Downton Abbey Portrays Reality of Interfaith RelationshipsBy Gerri Miller
Go inside Season 5 Episode 9 where the story line of Atticus and Rose's interfaith relationship comes to a head.Go To Pop Culture
My family had been planning the Sicily trip for years. Before I left for my spring semester abroad in London during my junior year of college, I was aware that I would not be flying home to the States after the term ended, but that I would instead be flying “home,” to Sicily.
Halfway through my semester in London, and as excited as ever for my Sicilian homecoming, I accepted a position with the North American Federation of Temple Youth (NFTY) to lead an organized trip to Israel for American teens. The trip was scheduled to begin several weeks after I was to return home from Sicily.
The prospect of visiting two homelands in one summer convinced me that I would have to choose--that one would inevitably win out, and prove more fulfilling than the other. Something about this competition didn't seem fair, but the proximity of the trips forced comparison, subconsciously or not. Game on.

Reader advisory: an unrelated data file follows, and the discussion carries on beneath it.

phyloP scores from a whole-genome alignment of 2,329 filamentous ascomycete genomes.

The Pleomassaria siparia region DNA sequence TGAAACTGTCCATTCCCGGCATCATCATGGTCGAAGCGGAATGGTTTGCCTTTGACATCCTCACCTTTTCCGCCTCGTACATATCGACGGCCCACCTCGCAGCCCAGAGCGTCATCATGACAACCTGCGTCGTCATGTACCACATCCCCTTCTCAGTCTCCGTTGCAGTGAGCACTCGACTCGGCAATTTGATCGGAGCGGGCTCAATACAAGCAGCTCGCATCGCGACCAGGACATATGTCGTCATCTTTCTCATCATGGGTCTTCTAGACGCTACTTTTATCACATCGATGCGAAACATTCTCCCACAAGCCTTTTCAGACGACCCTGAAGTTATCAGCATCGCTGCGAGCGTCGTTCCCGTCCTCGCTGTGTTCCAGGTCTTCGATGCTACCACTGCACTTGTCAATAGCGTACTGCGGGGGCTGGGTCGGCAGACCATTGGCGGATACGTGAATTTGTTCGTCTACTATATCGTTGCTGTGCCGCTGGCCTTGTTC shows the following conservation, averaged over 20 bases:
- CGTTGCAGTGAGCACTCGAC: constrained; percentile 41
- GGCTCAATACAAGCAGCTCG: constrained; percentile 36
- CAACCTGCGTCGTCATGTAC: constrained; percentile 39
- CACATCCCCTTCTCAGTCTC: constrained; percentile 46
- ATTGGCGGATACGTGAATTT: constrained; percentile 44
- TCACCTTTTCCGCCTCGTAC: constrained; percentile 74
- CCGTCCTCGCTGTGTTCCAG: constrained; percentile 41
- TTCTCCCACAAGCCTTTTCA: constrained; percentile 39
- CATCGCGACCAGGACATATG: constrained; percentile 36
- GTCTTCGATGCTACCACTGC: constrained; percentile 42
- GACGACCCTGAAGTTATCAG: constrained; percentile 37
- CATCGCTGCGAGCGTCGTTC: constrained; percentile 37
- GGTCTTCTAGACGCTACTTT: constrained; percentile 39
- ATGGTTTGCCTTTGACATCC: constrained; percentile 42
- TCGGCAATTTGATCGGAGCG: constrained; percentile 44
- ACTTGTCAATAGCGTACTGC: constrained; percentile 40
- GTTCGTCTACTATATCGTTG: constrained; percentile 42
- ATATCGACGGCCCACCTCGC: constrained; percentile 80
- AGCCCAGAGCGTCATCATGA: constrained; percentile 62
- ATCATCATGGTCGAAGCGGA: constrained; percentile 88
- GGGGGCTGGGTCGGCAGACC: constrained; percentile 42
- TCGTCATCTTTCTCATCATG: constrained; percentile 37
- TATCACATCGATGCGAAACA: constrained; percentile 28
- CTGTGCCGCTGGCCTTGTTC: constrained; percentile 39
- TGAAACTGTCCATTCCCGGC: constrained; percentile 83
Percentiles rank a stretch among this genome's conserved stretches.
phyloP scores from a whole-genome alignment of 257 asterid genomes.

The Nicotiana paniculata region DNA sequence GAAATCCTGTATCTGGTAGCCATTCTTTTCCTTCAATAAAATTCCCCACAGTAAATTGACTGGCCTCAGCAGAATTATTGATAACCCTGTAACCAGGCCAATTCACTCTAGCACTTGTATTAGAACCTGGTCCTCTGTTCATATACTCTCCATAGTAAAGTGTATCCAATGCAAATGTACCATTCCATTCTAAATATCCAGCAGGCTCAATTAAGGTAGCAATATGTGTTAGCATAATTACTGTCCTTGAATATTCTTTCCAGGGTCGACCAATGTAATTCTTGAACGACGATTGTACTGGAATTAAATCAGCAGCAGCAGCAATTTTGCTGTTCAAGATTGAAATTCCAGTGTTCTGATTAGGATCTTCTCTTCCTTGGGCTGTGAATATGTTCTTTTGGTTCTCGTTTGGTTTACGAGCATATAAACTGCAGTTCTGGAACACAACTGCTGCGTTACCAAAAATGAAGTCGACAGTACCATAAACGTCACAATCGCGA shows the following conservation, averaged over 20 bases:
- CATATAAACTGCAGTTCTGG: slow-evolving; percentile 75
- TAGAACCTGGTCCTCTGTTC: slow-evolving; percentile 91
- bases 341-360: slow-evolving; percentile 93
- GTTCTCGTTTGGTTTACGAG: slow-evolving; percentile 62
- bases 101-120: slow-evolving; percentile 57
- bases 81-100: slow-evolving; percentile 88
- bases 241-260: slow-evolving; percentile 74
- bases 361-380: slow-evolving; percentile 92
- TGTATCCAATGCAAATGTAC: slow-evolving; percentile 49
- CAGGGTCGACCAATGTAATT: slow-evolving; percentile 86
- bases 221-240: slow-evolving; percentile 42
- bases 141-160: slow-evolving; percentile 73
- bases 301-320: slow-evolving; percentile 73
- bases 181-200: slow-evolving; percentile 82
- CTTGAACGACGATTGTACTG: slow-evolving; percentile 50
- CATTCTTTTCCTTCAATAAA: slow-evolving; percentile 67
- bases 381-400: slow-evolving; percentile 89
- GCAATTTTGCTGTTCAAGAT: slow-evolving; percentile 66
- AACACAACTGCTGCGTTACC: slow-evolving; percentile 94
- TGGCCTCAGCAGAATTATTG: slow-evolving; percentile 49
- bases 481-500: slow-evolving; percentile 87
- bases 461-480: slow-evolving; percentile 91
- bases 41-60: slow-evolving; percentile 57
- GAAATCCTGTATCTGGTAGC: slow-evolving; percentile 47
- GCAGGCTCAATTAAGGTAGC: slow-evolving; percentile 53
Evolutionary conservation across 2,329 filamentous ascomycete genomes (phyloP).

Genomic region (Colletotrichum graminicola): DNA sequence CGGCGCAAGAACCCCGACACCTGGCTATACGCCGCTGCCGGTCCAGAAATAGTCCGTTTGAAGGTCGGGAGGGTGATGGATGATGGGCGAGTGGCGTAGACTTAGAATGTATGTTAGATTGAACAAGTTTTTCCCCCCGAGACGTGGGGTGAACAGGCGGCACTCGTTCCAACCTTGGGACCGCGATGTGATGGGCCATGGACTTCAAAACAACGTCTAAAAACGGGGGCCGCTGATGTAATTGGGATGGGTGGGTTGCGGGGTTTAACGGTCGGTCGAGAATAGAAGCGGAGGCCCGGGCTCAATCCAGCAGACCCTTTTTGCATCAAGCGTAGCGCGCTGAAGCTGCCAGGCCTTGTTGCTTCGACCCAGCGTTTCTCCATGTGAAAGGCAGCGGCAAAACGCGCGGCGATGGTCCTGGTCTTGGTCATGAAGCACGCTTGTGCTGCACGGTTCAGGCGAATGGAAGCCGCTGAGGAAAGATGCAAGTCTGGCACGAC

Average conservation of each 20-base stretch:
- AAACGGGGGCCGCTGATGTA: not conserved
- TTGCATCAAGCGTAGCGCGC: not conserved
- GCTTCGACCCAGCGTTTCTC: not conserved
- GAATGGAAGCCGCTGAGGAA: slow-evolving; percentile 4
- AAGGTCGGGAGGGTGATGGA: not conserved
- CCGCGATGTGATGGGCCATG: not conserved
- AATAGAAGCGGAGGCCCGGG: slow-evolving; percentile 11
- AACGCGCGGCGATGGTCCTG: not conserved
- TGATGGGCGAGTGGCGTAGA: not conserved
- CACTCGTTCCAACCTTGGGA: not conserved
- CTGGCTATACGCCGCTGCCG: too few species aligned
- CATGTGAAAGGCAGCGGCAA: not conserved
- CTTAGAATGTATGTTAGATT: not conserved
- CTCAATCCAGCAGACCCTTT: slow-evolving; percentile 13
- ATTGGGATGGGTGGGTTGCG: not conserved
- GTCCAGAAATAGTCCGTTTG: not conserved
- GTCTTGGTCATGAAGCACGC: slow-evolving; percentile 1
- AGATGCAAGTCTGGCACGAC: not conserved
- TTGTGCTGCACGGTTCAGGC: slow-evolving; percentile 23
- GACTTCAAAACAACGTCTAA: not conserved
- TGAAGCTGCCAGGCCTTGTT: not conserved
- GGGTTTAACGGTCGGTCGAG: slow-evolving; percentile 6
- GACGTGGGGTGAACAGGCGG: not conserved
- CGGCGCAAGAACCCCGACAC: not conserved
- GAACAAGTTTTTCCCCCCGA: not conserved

Marineo, a small, quiet, and dignified town twenty minutes southeast of Palermo, rose above the valley to provide sweeping views of the surrounding vineyards and villages. I had only heard my grandmother speak of the place once or twice; her parents had been born there, and immigrated to the U.S. as young newlyweds. My grandmother was later born and raised in the equally small town of Lodi, New Jersey, where hundreds of other Sicilian immigrants (many from Marineo itself) raised their children. There, she raised my mother, who later raised me only a town away.
On that sunny and slightly humid morning, the van carrying the eight members of my family chugged up the dirt mountain roads. Shopkeepers leaned over half-doors and curious residents gathered on their balconies to see the “Meri-cans.” Our guide spoke with passersby and helped us to locate my great-grandmother's house, where my grandmother's second cousins still lived. By the time we found them, the whole neighborhood seemed to know who we were.